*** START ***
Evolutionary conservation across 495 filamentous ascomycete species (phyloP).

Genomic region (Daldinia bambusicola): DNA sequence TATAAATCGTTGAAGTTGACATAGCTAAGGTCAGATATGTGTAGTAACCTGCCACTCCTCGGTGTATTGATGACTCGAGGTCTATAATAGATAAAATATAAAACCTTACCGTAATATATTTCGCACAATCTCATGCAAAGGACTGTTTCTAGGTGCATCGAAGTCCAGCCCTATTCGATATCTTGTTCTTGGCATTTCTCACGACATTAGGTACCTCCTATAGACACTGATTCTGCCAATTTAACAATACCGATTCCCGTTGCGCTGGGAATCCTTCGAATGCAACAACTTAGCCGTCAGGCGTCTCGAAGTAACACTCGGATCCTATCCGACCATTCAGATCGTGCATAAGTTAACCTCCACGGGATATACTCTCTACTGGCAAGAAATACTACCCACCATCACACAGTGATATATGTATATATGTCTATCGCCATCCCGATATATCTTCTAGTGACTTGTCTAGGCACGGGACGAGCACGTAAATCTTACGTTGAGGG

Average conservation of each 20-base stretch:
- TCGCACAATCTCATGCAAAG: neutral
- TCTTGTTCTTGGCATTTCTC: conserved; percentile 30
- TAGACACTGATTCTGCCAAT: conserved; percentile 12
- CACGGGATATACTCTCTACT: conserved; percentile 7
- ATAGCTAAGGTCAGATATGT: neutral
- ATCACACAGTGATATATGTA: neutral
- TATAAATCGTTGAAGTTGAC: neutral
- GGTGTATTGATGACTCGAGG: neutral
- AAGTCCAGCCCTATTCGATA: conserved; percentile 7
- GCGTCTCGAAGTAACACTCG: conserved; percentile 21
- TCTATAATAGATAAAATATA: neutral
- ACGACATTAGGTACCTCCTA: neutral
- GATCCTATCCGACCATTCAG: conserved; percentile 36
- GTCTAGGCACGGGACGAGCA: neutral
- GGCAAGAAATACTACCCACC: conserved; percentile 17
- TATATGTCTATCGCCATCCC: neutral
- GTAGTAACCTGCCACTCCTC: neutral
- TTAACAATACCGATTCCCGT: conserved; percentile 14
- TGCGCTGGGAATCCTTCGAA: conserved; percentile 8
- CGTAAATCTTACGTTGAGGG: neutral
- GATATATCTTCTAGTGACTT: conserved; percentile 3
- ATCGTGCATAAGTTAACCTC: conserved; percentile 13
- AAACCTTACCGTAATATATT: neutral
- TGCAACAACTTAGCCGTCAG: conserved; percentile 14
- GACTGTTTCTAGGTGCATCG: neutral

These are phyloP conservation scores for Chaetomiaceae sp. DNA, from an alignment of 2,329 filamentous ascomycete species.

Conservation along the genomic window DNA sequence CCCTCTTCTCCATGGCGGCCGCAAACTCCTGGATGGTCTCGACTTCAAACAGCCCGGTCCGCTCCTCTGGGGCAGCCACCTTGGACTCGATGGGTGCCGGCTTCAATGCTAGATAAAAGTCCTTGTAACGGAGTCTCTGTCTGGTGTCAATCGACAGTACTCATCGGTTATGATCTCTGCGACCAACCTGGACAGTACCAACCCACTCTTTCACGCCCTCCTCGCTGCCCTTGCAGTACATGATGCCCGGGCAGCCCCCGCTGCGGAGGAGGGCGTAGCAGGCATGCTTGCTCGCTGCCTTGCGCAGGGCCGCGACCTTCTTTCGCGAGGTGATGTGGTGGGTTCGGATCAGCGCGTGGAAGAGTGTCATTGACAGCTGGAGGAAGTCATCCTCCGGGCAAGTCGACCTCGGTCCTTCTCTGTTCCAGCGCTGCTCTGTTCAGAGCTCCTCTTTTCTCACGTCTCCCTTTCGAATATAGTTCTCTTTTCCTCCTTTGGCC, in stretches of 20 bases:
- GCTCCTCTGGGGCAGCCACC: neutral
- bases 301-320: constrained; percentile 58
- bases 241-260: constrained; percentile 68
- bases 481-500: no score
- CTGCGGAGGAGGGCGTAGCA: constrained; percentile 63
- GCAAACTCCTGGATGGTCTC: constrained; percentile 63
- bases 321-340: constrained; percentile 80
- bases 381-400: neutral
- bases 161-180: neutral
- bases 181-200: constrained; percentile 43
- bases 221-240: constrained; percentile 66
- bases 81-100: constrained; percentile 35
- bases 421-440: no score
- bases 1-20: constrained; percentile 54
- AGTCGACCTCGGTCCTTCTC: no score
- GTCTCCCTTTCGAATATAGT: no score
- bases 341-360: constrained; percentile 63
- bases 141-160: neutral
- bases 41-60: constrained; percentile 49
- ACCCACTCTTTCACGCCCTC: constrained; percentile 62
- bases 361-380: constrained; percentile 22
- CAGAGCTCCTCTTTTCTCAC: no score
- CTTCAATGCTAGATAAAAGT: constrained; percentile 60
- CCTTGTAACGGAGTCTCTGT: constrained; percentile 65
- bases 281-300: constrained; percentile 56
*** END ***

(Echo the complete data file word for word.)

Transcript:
Evolutionary conservation across 495 filamentous ascomycete species (phyloP).

Genomic region (Daldinia bambusicola): DNA sequence TATAAATCGTTGAAGTTGACATAGCTAAGGTCAGATATGTGTAGTAACCTGCCACTCCTCGGTGTATTGATGACTCGAGGTCTATAATAGATAAAATATAAAACCTTACCGTAATATATTTCGCACAATCTCATGCAAAGGACTGTTTCTAGGTGCATCGAAGTCCAGCCCTATTCGATATCTTGTTCTTGGCATTTCTCACGACATTAGGTACCTCCTATAGACACTGATTCTGCCAATTTAACAATACCGATTCCCGTTGCGCTGGGAATCCTTCGAATGCAACAACTTAGCCGTCAGGCGTCTCGAAGTAACACTCGGATCCTATCCGACCATTCAGATCGTGCATAAGTTAACCTCCACGGGATATACTCTCTACTGGCAAGAAATACTACCCACCATCACACAGTGATATATGTATATATGTCTATCGCCATCCCGATATATCTTCTAGTGACTTGTCTAGGCACGGGACGAGCACGTAAATCTTACGTTGAGGG

Average conservation of each 20-base stretch:
- TCGCACAATCTCATGCAAAG: neutral
- TCTTGTTCTTGGCATTTCTC: conserved; percentile 30
- TAGACACTGATTCTGCCAAT: conserved; percentile 12
- CACGGGATATACTCTCTACT: conserved; percentile 7
- ATAGCTAAGGTCAGATATGT: neutral
- ATCACACAGTGATATATGTA: neutral
- TATAAATCGTTGAAGTTGAC: neutral
- GGTGTATTGATGACTCGAGG: neutral
- AAGTCCAGCCCTATTCGATA: conserved; percentile 7
- GCGTCTCGAAGTAACACTCG: conserved; percentile 21
- TCTATAATAGATAAAATATA: neutral
- ACGACATTAGGTACCTCCTA: neutral
- GATCCTATCCGACCATTCAG: conserved; percentile 36
- GTCTAGGCACGGGACGAGCA: neutral
- GGCAAGAAATACTACCCACC: conserved; percentile 17
- TATATGTCTATCGCCATCCC: neutral
- GTAGTAACCTGCCACTCCTC: neutral
- TTAACAATACCGATTCCCGT: conserved; percentile 14
- TGCGCTGGGAATCCTTCGAA: conserved; percentile 8
- CGTAAATCTTACGTTGAGGG: neutral
- GATATATCTTCTAGTGACTT: conserved; percentile 3
- ATCGTGCATAAGTTAACCTC: conserved; percentile 13
- AAACCTTACCGTAATATATT: neutral
- TGCAACAACTTAGCCGTCAG: conserved; percentile 14
- GACTGTTTCTAGGTGCATCG: neutral

These are phyloP conservation scores for Chaetomiaceae sp. DNA, from an alignment of 2,329 filamentous ascomycete species.

Conservation along the genomic window DNA sequence CCCTCTTCTCCATGGCGGCCGCAAACTCCTGGATGGTCTCGACTTCAAACAGCCCGGTCCGCTCCTCTGGGGCAGCCACCTTGGACTCGATGGGTGCCGGCTTCAATGCTAGATAAAAGTCCTTGTAACGGAGTCTCTGTCTGGTGTCAATCGACAGTACTCATCGGTTATGATCTCTGCGACCAACCTGGACAGTACCAACCCACTCTTTCACGCCCTCCTCGCTGCCCTTGCAGTACATGATGCCCGGGCAGCCCCCGCTGCGGAGGAGGGCGTAGCAGGCATGCTTGCTCGCTGCCTTGCGCAGGGCCGCGACCTTCTTTCGCGAGGTGATGTGGTGGGTTCGGATCAGCGCGTGGAAGAGTGTCATTGACAGCTGGAGGAAGTCATCCTCCGGGCAAGTCGACCTCGGTCCTTCTCTGTTCCAGCGCTGCTCTGTTCAGAGCTCCTCTTTTCTCACGTCTCCCTTTCGAATATAGTTCTCTTTTCCTCCTTTGGCC, in stretches of 20 bases:
- GCTCCTCTGGGGCAGCCACC: neutral
- bases 301-320: constrained; percentile 58
- bases 241-260: constrained; percentile 68
- bases 481-500: no score
- CTGCGGAGGAGGGCGTAGCA: constrained; percentile 63
- GCAAACTCCTGGATGGTCTC: constrained; percentile 63
- bases 321-340: constrained; percentile 80
- bases 381-400: neutral
- bases 161-180: neutral
- bases 181-200: constrained; percentile 43
- bases 221-240: constrained; percentile 66
- bases 81-100: constrained; percentile 35
- bases 421-440: no score
- bases 1-20: constrained; percentile 54
- AGTCGACCTCGGTCCTTCTC: no score
- GTCTCCCTTTCGAATATAGT: no score
- bases 341-360: constrained; percentile 63
- bases 141-160: neutral
- bases 41-60: constrained; percentile 49
- ACCCACTCTTTCACGCCCTC: constrained; percentile 62
- bases 361-380: constrained; percentile 22
- CAGAGCTCCTCTTTTCTCAC: no score
- CTTCAATGCTAGATAAAAGT: constrained; percentile 60
- CCTTGTAACGGAGTCTCTGT: constrained; percentile 65
- bases 281-300: constrained; percentile 56